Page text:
Ketanji Brown Jackson made history this week when she was sworn as the 116th Supreme Court justice, becoming the first Black woman to serve on the high court.
President Joe Biden nominated Jackson for the Supreme Court after Justice Stephen Breyer, 83, Breyer announced in January that he would step down at the end of the court’s 2021 term.
Jackson clerked for Breyer after she graduated from Harvard Law School in 1996.
“For too long, our government, our courts haven’t looked like America,” Biden said at the time of her nomination. “And I believe it’s time that we have a court that reflects the full talents and greatness of our nation with a nominee of extraordinary qualifications and that we inspire all young people to believe that they can one day serve their country at the highest level.”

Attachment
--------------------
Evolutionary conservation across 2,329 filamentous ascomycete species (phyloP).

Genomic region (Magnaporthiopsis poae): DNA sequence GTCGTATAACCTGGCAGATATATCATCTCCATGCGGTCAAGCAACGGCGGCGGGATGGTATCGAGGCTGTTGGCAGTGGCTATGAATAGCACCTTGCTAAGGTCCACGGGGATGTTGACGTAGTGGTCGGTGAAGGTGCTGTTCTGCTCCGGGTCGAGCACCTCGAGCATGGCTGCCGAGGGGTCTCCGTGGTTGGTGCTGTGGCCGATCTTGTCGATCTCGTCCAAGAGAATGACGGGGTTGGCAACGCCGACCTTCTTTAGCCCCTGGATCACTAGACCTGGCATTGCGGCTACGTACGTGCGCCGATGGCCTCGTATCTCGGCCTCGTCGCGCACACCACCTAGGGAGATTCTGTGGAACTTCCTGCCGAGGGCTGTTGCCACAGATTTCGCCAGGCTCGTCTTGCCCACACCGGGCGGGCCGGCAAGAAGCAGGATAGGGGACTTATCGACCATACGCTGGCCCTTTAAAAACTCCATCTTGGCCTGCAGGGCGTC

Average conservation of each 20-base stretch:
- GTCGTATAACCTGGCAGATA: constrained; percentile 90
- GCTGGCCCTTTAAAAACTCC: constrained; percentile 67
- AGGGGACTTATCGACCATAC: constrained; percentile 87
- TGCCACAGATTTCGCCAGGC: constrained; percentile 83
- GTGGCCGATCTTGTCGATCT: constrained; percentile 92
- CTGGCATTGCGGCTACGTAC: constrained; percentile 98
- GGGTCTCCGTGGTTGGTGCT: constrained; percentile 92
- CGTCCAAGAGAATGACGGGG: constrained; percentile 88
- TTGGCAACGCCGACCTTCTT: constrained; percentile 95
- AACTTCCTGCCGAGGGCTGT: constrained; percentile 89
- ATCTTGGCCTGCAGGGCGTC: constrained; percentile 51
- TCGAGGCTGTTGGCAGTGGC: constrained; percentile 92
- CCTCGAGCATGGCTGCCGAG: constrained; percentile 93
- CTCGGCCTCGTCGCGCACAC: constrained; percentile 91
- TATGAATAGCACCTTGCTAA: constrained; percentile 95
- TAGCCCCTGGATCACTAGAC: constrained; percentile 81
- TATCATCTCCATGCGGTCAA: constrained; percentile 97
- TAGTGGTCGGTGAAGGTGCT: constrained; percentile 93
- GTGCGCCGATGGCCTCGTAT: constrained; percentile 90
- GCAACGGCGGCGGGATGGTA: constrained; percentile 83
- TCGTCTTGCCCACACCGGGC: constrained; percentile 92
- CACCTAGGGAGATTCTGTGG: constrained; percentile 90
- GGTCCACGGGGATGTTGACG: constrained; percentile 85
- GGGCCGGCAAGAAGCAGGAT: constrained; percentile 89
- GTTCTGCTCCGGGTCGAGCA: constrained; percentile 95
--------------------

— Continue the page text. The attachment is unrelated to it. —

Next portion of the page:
Jackson secured bipartisan support — 53 to 47, with all Democrats in favor. Senators Mitt Romney, Lisa Murkowski and Susan Collins were the only Republicans to vote in favor of her confirmation.
In the Fall, the court will hold another formal inaugurating ceremony.
“With a full heart, I accept the solemn responsibility of supporting and defending the Constitution of the United States and administering justice without fear or favor, so help me God,” Jackson said in a written statement issued by the court.
“I am truly grateful to be part of the promise of our great Nation. I extend my sincerest thanks to all of my new colleagues for their warm and gracious welcome,” Jackson said. “I am also especially grateful for the time and attention given to me by the Chief Justice and by Justice Breyer. Justice Breyer has been a personal friend and mentor of mine for the past two decades, in addition to being part of today’s official act.”